One of my culinary goals for 2016 is to up my biscuit/scone making game. Well, I have another winner to share with you. This is the best buttermilk biscuit I’ve ever tasted. It’s light and fluffy and buttery. It tastes great with gravy on it or honey or jam or just plain butter or nothing at all. Making these biscuits have become a weekend tradition. My family has declared them to be better than the ones made by the Golden Arches or the Colonel.
Yes, these biscuits are that good. Here are a few tricks that make them so good.
For light and fluffy biscuits, the butter needs to be really cold; so, I froze the butter and, using my cheese grater, I grated the butter. I placed the butter shavings in a container and put them back in the freezer. You could do this in camp with an ice-heavy cooler, or you could grate the butter ahead at home and then keep it in a really cold cooler or buried deep in the ice. By prepping my butter this way, when I add my butter to my dry ingredients, all it needs is a few turns of the pastry cutter and it’s mixed in. So it takes less muscle and time, and my butter stays colder.
The same goes for the buttermilk. It needs to be cold when you add it. Leave it in your cooler until you need it.
You could also premix your dry ingredients at home for easy prep in camp. I would recommend starting your coals and then, working very quickly, make your biscuits. By the time the biscuits are all cut and placed into the Dutch oven, your coals should be ready to go. If you prep your dry ingredients at home, remember to pack extra flour for flouring your board and working with the dough. A couple of cups ought to do.
Finally, when cutting your biscuits, use a straight down, straight up cutting motion. Do not twist because it seals the sides of the biscuits, which can prevent them from rising.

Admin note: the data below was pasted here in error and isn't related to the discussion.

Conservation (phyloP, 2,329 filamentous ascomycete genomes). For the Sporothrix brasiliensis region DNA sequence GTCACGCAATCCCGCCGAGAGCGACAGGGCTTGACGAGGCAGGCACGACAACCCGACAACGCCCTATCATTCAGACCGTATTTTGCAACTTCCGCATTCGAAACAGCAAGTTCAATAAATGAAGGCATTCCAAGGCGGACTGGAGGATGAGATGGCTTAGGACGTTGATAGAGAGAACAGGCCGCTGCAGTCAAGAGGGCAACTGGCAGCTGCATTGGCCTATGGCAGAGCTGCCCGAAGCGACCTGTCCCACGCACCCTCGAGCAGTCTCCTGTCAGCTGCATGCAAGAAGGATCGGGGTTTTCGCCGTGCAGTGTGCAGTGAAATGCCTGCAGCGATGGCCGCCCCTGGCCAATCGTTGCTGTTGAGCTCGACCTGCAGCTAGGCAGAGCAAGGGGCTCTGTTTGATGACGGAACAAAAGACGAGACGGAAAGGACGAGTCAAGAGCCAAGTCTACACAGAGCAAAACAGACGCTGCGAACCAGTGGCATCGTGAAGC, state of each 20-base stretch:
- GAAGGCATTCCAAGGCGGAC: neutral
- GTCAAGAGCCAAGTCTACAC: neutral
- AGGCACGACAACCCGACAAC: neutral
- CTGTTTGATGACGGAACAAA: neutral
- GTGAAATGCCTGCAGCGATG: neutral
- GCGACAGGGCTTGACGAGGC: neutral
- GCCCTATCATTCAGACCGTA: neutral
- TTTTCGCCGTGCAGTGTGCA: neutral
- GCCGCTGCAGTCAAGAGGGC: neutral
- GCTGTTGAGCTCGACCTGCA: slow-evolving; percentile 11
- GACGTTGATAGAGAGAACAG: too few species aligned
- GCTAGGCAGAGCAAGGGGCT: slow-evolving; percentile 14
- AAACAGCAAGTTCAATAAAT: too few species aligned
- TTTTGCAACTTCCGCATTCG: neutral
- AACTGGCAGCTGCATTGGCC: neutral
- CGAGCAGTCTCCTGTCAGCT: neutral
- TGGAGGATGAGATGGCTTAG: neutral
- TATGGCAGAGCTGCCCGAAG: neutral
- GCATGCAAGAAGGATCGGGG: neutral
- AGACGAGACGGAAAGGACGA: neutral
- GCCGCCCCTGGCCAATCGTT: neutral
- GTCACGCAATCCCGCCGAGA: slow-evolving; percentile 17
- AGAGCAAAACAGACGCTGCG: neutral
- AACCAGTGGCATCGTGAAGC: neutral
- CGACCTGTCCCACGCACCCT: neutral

To cut out my biscuits, I used a 2½” cutter and I was able to make 9 biscuits, which works perfectly in my 12-inch Dutch oven. I placed 8 biscuits around the outside edge, one on each compass point, and 1 biscuit in the center.
12-inch Dutch oven or baking sheet, medium-sized bowl, grater, pastry cutter, spatula, biscuit cutter, measuring cups and spoons.
6 tablespoons butter, grated and frozen
2 cups flour, plus extra for flouring your board and working with the dough
1 tablespoon sugar
¼ teaspoon baking soda
1 tablespoon baking powder
1 teaspoon salt
1 cup buttermilk, chilled
2-3 tablespoons butter, melted, for greasing the inside of the Dutch oven and for brushing onto the biscuits when they are done
In a chimney, start 33 coals or, at home, preheat your oven. Grease the inside of the Dutch oven.
In a medium-sized bowl, sift together your dry ingredients. Add the butter to the dry ingredients and cut in using a pastry cutter or a fork until it resembles course crumbs. Add the cold buttermilk and stir until dough is mixed and combined. I prefer to use a rubber spatula, but you could also use a fork or your hands. The dough will be slightly sticky.
Turn the dough onto a floured surface and pat into a rectangle, sprinkling with flour as needed to prevent it from sticking to your hands or the board. Fold the dough over and onto itself six times, so you end up with a tall square, then pat down to about 1 inch thick. I used a 2½” cutter to cut my biscuits. It is important that you push down to cut the dough and pull straight up (do not twist). Leftover dough can be combined and cut again, but no more than 1 or 2 times.
Place the biscuits in the Dutch oven or on a baking sheet, almost touching each other.
Bake in a 450°F oven, using 22 coals on the lid and 11 underneath, for 12-15 until browned. After the biscuits are baked, brush tops with melted butter.
Makes 9 biscuits
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